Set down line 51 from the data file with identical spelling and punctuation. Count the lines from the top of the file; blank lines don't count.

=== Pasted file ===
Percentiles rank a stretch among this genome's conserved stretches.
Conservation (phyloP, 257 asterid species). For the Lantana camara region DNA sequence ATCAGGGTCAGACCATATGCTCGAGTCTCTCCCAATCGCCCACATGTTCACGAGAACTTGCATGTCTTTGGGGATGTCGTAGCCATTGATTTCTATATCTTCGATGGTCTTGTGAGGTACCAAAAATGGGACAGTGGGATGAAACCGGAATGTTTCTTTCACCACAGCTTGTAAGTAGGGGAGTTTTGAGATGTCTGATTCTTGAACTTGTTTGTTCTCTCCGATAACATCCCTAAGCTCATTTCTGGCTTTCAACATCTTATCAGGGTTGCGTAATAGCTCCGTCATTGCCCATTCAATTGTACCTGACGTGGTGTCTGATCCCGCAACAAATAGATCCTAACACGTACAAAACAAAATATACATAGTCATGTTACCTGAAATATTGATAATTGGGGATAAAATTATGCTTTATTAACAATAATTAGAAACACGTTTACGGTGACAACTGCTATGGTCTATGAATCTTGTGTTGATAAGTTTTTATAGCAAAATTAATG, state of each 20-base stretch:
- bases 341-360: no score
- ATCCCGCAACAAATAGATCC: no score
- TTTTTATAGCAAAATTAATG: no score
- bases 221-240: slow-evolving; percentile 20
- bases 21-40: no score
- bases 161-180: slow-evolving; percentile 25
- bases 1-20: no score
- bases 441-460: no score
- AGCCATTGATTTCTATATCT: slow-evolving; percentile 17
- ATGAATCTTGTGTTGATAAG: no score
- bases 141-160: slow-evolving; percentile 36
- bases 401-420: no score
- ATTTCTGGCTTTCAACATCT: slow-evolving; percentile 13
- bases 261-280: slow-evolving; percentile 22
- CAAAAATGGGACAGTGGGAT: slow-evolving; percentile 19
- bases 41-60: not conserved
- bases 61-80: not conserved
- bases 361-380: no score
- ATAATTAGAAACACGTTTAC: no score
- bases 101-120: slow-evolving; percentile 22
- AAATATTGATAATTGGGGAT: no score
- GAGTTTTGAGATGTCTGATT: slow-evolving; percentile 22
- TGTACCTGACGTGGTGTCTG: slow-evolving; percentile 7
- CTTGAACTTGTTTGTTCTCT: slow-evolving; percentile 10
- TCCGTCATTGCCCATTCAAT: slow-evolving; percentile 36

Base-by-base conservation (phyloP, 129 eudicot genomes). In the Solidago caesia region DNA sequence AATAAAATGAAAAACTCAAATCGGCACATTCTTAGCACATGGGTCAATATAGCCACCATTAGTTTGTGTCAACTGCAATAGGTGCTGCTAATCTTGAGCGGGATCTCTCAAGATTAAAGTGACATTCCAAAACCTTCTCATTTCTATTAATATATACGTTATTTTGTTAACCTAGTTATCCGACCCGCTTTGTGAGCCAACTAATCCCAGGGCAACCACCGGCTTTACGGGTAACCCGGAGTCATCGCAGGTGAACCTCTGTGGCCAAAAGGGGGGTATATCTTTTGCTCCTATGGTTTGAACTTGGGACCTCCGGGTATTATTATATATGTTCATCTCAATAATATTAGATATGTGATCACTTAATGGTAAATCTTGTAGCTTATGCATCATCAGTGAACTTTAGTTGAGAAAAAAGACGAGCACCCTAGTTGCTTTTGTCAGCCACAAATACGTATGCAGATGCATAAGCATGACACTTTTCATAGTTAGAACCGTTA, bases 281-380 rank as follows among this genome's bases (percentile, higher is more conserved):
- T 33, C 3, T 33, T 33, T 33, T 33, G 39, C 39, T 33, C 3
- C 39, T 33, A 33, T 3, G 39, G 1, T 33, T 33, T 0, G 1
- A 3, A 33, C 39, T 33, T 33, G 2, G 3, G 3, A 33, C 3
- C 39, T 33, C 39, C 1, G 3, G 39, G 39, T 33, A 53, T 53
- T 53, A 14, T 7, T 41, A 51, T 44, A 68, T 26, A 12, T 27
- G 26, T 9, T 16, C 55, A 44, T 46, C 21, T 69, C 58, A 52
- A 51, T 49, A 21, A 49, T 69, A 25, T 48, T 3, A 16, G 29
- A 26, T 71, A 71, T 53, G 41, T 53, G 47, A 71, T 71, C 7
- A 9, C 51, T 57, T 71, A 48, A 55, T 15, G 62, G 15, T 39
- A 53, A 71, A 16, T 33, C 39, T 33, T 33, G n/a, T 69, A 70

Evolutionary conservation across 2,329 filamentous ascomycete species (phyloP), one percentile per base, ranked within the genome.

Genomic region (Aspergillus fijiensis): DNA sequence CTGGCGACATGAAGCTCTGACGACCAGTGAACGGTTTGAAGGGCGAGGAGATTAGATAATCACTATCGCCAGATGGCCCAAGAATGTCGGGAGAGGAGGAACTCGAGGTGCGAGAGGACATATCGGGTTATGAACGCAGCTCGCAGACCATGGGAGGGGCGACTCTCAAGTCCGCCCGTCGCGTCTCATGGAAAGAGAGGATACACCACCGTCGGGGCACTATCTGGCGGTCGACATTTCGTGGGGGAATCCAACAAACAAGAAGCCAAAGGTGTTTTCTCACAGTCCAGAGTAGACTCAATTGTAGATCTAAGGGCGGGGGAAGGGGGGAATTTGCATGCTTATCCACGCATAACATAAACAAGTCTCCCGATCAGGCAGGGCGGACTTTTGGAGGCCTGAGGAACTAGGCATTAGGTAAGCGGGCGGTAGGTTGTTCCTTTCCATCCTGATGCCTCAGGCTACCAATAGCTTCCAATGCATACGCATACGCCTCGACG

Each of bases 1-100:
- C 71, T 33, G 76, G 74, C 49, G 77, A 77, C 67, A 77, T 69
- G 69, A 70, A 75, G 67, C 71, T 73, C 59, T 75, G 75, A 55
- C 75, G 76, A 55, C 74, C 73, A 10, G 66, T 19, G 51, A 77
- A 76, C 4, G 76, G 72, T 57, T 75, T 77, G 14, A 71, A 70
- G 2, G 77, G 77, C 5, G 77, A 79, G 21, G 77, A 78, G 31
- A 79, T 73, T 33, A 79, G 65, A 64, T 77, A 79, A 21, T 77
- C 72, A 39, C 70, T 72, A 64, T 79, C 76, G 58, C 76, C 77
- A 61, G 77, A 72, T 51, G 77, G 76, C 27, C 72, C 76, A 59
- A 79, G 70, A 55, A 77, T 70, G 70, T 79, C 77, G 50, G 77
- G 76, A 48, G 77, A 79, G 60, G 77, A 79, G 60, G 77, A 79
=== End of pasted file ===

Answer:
- G 76, A 48, G 77, A 79, G 60, G 77, A 79, G 60, G 77, A 79